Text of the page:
Nurse prosecuted over fatal jab [UK]

  1. A nurse is being prosecuted for allegedly failing to supervise a student who accidentally killed a 91-year-old patient. Edna Alker died after she was given an injection of potassium chloride at Whiston Hospital in Merseyside.
    It was given by a student nurse who was training at the hospital in 2003.
    The student faces no charges, but Karen Edwardson, 36, who was allegedly supervising her, is being prosecuted under Health and Safety rules.


    More: Nurse prosecuted over fatal jab
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    About Brian, ADN

    Joined: Mar '98; Posts: 15,418; Likes: 16,398
    allnurses.com founder; from US
    Specialty: 18+ year(s) of experience in CCU, Geriatrics, Critical Care, Tele

    28 Comments

  3. by   sheronep
    Now that is scary!

    I had a clinical instructor who was not diligent in watching what we did. I always wondered what would happen if we made a mistake.
  4. by   doris66
    I would not like to be the instructor
  5. by   FLnurse63
    In the facility where I work in FL, typically the instructors are NOT coming to the bedside to oversee the students performing procedures. What is then the purpose of the instructor being in the facility on clinical days? Anyone else out there experience this?
  6. by   LilPeanut
    I can't believe though that anyone would let a student inject K without supervision!!!! That's so dangerous!

    There are many things my instructor or preceptor may not watch me give anymore, but our school has a very strict rule that any iv push meds must be physically overseen by the preceptor and certain drugs, like K and other life-threatening drugs are not allowed to be pushed by a student.
  7. by   letina
    Quote from brian
    A nurse is being prosecuted for allegedly failing to supervise a student who accidentally killed a 91-year-old patient. Edna Alker died after she was given an injection of potassium chloride at Whiston Hospital in Merseyside.
    I worked at this hospital for many years before I came to the US, in fact I was there when this happened. The patient was the mother of an Anaesthetist (aka Anesthesiologist)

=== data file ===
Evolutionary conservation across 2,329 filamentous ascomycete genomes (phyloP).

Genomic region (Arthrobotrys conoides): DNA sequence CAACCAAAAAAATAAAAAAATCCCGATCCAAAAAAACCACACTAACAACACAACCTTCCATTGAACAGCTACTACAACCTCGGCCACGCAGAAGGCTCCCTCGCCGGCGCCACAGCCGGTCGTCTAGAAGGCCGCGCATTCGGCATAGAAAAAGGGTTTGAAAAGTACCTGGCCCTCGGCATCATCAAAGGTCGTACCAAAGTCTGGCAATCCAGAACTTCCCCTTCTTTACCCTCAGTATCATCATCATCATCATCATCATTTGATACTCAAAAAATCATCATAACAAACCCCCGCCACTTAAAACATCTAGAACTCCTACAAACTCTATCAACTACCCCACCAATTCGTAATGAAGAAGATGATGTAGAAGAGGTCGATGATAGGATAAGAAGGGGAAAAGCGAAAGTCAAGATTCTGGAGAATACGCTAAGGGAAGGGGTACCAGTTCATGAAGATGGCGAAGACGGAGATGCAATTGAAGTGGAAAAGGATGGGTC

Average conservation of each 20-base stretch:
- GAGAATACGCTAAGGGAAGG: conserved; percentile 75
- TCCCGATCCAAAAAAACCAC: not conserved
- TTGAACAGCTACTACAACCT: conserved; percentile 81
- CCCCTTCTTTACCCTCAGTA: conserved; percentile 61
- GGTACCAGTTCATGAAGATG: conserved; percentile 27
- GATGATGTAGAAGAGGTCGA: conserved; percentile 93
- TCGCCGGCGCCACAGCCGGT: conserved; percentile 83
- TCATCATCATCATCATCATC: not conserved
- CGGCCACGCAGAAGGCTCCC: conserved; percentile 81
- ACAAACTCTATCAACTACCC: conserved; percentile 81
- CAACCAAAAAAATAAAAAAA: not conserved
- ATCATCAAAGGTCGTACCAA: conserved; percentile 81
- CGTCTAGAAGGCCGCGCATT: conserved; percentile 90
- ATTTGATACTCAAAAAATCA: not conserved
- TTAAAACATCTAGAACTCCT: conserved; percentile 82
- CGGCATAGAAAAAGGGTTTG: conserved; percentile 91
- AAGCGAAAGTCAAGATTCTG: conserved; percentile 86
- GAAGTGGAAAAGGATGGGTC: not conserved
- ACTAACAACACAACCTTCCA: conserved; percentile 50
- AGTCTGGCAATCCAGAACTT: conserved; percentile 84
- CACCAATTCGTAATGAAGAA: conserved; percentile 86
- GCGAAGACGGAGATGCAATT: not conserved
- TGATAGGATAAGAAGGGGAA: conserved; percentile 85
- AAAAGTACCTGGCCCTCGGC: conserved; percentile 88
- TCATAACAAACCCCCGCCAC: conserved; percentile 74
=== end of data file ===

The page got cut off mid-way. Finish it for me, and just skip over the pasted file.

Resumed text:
8. by   letina
    Quote from FLnurse63
    What is then the purpose of the instructor being in the facility on clinical days? Anyone else out there experience this?
    The instructor was a nurse working on the unit, she was mentoring/precepting the student who was on a clinical placement
  9. by   gentle
    Letina,

    That was absolutely horrible. How are all the affected parties doing now?
  10. by   luvkitties
    Quote from LilPeanut
    but our school has a very strict rule that any iv push meds must be physically overseen by the preceptor and certain drugs, like K and other life-threatening drugs are not allowed to be pushed by a student.
    My school taught us that KCl is to NEVER EVER be given IVP...regardless of how many times they drilled it into our heads, we had someone in our class **almost** give KCl IVP...the instructor was there, watched her set it up, gave her every opportunity to catch her mistake...student was allowed to participate in graduation, but will have to take that clinical over again next year.
  11. by   chris_at_lucas_RN
    Our instructors watched us like hawks when we pulled and drew up meds. Then they watched us if the med was a risky one (like KCl!).

    I would think the student at least did not pass nursing school.

    Someone has to be watching--pity the poor patients where students are not supervised, and clearly there are such hospitals.
  12. by   oramar
    I think criminal prosecution is tooooo sever. I can understand being held as negligent. I say that because the article is not to specific about what sort of prosecution. A US article would be more specific. This was never any intention to harm. There could be a lot of other circumstances that we don't know about. If I read stories like this 40 years ago I would have never set foot in nursing school.
    Last edit by oramar on Aug 21, '06
  13. by   TinyNurse
    wait, is it the instructor or the RN that she was working with that is being prosecuted?
    wow, in school I was taught to never give K+ IV push. It was reinterated to me like a thousand times.
    Jen
  14. by   nurse_clown
    [font="comic sans ms"][color="slategray"]at our hospital, the potassium comes premixed. only the rn's can hang and spike the bags. pharmacy has taken over the responsibility. i think a similar situation happened in canada. our normal saline 10mls looked the same a potassium 10mls and even came in disposable amps that were labeled the same color.

    being a preceptor is a huge responsibility. i'm not experienced enough to take on that responsibility. but i've been stuck in that position if there was a sick call and they just place a student with me. i don't like it. i don't even like orientating a new staff.

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